ROME — Politics has no monopoly on making strange bedfellows, as a senior Vatican official paid tribute to Hollywood on Thursday for raising the profile of family issues, specifically citing the American sitcom “Modern Family,” a show that features two married gay men who adopt a baby, plus an older divorced dad who remarries a woman half his age.

Along with writings of Pope Francis and other Vatican initiatives, Archbishop Vincenzo Paglia told the United Nations on Thursday that thanks to “phenomena like the media production ‘Modern Family,’ or same-sex marriage initiatives in a significant number of jurisdictions, the family has become the subject of increasingly intense interest and discussion.”

Paglia is head of the Vatican’s Pontifical Council for the Family, the office organizing a “World Meeting of Families” in Philadelphia in September that Pope Francis is scheduled to attend.

Unfortunately, Paglia said during an event to mark the UN’s annual “Day of the Family,” discussion about the family has become “unproductively ideological.” It centers too much on definitions of the family unacceptable to one political current or another, and on economic considerations.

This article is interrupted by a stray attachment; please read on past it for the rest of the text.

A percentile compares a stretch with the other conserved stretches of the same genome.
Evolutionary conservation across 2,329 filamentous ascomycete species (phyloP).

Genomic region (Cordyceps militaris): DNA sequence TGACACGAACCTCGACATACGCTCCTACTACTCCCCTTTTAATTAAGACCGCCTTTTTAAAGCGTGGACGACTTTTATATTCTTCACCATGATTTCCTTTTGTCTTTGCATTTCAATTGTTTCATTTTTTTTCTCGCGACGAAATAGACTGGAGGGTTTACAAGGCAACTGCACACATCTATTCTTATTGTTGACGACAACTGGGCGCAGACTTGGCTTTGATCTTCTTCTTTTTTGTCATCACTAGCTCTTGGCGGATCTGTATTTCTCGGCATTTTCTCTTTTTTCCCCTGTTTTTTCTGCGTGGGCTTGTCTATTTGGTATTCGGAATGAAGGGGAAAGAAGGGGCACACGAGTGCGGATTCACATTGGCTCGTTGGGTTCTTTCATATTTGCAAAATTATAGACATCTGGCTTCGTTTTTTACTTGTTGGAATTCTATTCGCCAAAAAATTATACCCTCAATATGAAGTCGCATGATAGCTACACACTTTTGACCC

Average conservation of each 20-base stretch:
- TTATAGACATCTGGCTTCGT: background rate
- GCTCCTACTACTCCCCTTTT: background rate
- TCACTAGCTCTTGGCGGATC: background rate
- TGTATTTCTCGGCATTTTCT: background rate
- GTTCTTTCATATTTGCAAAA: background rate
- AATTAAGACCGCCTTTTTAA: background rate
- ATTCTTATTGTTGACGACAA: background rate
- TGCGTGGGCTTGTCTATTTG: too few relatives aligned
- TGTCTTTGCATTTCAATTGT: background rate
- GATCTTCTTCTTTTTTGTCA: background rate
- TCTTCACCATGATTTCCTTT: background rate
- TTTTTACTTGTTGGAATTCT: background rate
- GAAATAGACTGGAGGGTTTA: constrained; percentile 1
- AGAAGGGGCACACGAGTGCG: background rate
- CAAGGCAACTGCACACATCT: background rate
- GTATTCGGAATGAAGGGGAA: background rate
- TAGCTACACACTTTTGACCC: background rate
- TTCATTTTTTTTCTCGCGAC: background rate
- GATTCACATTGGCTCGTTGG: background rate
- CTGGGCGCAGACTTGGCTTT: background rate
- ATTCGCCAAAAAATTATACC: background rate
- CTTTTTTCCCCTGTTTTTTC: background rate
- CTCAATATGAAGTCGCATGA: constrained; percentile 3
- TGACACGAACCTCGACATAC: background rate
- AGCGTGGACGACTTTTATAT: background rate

“It is important to realize that the family is not an ideology,” Paglia said.

Instead, he said, family is a complex of human relationships characterized by love, fidelity, commitment, sacrifice, trust, conflict, joy, fruitfulness, nurture, respect, celebration, protection, memory and faith.

The archbishop called for recognition of the negative effect that the breakdown of families has on global initiatives such as the UN’s “Sustainable Development Goals,” a set of development benchmarks that 195 countries will sign in September.

Pope Francis will open that session of the UN General Assembly on September 25, during a visit to the United States.

“Not everything in every family is rosy,” Paglia said. “There’s violence, abuse, paternalistic excess. There are families with absent or irresponsible fathers.”

He also said that women being left to provide for their children through paid work and unpaid care are a clear example of gender inequality.

Paglia also said the family the Church has in mind is one in which “the relationship between genders is reworked with full respect for masculinity and femininity,” where the bond between generations is cultivated, and where the education of children respects their individuality.

“Clearly, what the Catholic Church is striving for is a new, more authentic flourishing of the family, and with it all of society,” he said.

Paglia said the church is so convinced that Pope Francis has convoked two summits of bishops from around the world, called “synods,” to discuss the family. One took place last October, and the second will take place during the same month this year.